The adherence of Laurence’s mother (played by Salimata Kamate), Odile, to sorcery is not questioned since she is the principal figure of the other, so she is allowed to believe what she believes. But Laurence is not her mother and almost not her mother’s daughter; her articulate French, her critical thinking belong to France. The courtroom is trying to reconstruct a sense of what happened to this promising woman. Laurence Coly’s path had been one that many before her followed: studying, becoming a French citizen, and inevitably experiencing anti-Blackness and misogynoir. However, she was able to mobilize her identity as an erudite immigrant from the Senegalese intelligentsia to distance herself from the masses of Black people, the ungrateful Black French nationals with poor parents, and poor immigrants. With her impeccable French, so articulate, she could have secured a position, as others had, as minister, presidential spokesperson, or editor with numerous book deals; in short, she could have perfectly embodied these poster child roles in the reimagining of France as the land of enlightenment ideology. But every time an element seems to provide the final answer, is she insane or a sociopathic liar? At the same time, we understand that Laurence Coly’s words make sense as we recall Aimé Cesaire, in Discourse on Colonialism, argued that “colonization works to decivilize the colonizer, to brutalize him in the true sense of the word, to degrade him, to awaken him to buried instincts, to covetousness, violence, race hatred, and moral relativism”.6
And yet, Laurence Coly is holding onto sorcery as a defense strategy after committing a crime considered so monstrous, that it is the only type of crime for which women receive harsher sentences than men.7
We remember Fanon when Laurence speaks of her will to protect her baby from the devil, and the only devil she knew was the one from her own culture. And Laurence Coly, the promising Black woman who should have chosen, according to her white woman philosophy professor, a theme closer to her culture than the Austro-British philosopher of language Ludwig Wittgenstein, cannot see devils built upon centuries of domination, forced with “new ways of seeing, and in particular, a pejorative judgment with respect to his original forms of existing.”8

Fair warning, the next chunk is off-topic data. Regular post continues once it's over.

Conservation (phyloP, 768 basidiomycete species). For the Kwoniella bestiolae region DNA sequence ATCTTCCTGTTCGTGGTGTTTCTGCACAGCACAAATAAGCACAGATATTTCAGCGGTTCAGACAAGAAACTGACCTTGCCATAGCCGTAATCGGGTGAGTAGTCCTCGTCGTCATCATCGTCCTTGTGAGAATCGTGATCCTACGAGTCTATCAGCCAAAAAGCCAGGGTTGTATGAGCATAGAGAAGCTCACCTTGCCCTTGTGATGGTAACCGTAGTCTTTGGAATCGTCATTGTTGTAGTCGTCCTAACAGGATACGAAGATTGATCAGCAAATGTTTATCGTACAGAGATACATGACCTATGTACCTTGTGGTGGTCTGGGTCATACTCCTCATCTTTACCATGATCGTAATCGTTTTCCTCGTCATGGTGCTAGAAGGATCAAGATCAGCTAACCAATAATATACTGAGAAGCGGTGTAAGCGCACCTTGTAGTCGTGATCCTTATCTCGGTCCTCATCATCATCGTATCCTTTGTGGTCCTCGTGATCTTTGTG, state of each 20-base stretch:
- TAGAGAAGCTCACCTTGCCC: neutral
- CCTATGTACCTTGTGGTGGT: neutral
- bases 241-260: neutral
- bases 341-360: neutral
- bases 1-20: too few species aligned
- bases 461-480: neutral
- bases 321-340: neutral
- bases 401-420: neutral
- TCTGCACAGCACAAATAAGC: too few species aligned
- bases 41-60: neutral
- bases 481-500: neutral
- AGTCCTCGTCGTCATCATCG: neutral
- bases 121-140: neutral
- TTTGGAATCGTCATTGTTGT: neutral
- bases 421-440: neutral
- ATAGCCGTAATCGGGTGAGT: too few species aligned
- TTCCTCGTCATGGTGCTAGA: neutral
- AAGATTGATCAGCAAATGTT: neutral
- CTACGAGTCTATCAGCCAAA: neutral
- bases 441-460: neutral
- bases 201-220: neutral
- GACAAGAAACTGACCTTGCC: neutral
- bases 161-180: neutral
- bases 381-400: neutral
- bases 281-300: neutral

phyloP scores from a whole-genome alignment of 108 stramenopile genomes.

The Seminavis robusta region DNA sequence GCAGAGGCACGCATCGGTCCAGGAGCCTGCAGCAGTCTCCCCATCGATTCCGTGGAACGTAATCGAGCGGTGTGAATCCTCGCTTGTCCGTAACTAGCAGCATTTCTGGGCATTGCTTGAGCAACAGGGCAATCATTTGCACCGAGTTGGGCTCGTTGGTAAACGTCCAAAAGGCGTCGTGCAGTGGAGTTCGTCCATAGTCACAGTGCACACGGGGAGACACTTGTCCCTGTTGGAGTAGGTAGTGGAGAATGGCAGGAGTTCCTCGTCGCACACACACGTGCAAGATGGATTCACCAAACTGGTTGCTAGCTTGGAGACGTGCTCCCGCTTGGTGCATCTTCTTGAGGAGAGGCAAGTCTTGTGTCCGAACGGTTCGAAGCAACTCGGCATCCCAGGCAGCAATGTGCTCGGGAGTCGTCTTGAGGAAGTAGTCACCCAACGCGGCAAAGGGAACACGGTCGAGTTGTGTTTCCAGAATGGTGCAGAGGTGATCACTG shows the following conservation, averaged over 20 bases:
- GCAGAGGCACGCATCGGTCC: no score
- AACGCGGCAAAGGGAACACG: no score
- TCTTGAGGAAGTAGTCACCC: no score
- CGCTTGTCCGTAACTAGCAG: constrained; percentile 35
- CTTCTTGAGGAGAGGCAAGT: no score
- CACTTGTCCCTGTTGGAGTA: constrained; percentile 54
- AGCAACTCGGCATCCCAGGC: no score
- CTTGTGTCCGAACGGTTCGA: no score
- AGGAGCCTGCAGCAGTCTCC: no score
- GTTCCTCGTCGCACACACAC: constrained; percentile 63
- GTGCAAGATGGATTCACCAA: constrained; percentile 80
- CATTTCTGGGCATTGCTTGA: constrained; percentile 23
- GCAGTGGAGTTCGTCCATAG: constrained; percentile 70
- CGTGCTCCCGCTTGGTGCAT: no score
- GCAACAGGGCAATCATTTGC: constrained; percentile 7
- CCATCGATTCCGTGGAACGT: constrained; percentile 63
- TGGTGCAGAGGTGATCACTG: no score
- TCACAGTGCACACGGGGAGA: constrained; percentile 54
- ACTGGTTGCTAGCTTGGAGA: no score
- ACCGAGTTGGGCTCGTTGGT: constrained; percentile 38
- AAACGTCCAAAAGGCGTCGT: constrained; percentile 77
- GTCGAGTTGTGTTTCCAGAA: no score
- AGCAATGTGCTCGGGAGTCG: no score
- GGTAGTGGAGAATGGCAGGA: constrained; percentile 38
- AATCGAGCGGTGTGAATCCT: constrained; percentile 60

Lost your mother(s)
During her 1993 Nobel lecture, Toni Morrison said “We die. That may be the meaning of life. But we do language. That may be the measure of our lives.”9 Laurence Coly’s life is measured by her ability to master language, particularly by her mother, when she says to Rama, not without pride: “all the press is talking about her impeccable French.” In this statement from Odile lies a truth about Rama’s presence in this courtroom, as the other Black woman. She, a French-Senegalese professor and author, fighting her own internal battle, of being so close of Laurence, as she, too, speaks impeccable French, she, too who amasses symbolic capital, she too, who has closed herself off while navigating a silent relationship with her mother, and she, too, who will soon be a mother.
Listening to Laurence Coly describe her childhood, we are offered a glimpse of Marie NDiaye’s (who co-wrote Saint Omer with Diop) Trois Femmes Puissantes10, in which the character Kadhy, mirrors Laurence Coly aspiration for loneliness: “petite fille, elle avait apprécié sa propre compagnie et que, lorsqu’elle souffrait d’isolement, ce n’était jamais seule avec elle-même mais au milieu d’autres enfants ou dans les nombreuses familles chez lesquelles elle avait travaillé comme domestique” (264). (As a little girl, she had enjoyed her own company and that when she suffered from isolation, it was never alone with herself but among other children or in the many families in which she had worked as a servant.)
In the shadows, a silent dance between mother and daughter plays out between Rama, Laurence and their respective mothers. A quartet of Captive Maternal, defined by Joy James as “most vulnerable to violence, war, poverty, police, and captivity; those whose very existence enables the possessive empire that claims and dispossesses them.”11